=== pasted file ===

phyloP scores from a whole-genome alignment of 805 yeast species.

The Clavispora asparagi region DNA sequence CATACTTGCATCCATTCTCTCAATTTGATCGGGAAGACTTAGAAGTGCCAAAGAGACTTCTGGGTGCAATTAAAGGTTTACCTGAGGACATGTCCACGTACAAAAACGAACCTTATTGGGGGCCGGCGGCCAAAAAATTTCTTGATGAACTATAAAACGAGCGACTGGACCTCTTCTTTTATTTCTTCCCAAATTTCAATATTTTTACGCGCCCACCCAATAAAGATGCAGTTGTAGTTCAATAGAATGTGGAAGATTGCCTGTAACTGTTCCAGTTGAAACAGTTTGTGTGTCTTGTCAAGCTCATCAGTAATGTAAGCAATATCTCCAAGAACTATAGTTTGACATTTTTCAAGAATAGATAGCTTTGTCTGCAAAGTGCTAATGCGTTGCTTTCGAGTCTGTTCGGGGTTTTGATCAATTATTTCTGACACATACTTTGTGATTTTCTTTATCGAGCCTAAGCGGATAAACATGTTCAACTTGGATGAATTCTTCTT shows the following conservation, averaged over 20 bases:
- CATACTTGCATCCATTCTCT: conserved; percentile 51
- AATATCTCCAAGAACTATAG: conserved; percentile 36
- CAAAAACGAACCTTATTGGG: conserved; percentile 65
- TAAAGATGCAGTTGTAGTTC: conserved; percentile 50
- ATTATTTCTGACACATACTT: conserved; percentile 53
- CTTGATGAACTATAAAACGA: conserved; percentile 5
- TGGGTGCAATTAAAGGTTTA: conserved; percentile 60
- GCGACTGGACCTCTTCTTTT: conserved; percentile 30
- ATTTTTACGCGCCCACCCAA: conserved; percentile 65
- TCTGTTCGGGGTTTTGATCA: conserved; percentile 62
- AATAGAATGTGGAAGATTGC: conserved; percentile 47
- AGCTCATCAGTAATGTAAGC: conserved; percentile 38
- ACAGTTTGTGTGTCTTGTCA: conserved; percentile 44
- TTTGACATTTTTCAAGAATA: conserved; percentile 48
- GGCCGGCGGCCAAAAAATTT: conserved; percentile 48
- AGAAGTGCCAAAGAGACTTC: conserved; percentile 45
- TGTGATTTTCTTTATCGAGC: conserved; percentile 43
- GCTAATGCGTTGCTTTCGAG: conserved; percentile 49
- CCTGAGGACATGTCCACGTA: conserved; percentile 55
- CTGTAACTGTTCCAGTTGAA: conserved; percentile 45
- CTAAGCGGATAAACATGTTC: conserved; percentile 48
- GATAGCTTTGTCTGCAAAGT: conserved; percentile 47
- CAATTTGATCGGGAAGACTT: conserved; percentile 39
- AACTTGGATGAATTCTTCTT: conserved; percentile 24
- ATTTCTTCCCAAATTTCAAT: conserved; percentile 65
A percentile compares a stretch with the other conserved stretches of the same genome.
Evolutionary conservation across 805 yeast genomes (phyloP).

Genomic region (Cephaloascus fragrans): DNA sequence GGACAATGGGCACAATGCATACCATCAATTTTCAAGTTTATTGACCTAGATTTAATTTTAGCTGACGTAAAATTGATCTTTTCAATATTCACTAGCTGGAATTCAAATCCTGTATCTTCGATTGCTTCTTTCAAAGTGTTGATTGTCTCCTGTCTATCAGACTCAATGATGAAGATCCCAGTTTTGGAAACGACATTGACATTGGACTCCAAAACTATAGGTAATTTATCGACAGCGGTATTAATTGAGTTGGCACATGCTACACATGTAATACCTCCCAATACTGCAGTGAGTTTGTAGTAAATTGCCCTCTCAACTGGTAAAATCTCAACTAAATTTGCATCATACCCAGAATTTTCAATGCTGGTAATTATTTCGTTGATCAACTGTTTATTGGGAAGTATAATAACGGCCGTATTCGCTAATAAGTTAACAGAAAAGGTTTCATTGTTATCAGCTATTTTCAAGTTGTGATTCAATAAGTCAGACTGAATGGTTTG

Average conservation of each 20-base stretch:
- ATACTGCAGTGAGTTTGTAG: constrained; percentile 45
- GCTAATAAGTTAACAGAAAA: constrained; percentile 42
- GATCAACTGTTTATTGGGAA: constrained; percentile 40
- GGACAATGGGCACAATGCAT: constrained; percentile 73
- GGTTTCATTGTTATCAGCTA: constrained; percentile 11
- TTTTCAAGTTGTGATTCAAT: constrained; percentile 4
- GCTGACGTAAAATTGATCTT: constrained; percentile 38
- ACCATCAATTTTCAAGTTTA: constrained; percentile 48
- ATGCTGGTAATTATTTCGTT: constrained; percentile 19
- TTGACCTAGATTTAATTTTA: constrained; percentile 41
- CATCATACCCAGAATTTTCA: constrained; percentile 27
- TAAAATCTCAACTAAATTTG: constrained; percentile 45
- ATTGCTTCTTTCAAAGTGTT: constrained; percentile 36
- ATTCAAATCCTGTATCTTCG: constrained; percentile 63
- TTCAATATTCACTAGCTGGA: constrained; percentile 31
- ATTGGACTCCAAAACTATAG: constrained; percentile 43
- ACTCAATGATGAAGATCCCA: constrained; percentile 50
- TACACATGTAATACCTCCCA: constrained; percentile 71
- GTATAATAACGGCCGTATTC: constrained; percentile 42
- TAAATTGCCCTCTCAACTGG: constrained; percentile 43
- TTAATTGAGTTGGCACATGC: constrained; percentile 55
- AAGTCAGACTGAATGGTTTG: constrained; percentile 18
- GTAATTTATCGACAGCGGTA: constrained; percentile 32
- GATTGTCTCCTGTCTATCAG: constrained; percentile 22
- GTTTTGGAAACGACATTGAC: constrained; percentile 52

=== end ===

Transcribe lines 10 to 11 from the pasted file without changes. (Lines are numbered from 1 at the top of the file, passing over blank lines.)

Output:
- GCGACTGGACCTCTTCTTTT: conserved; percentile 30
- ATTTTTACGCGCCCACCCAA: conserved; percentile 65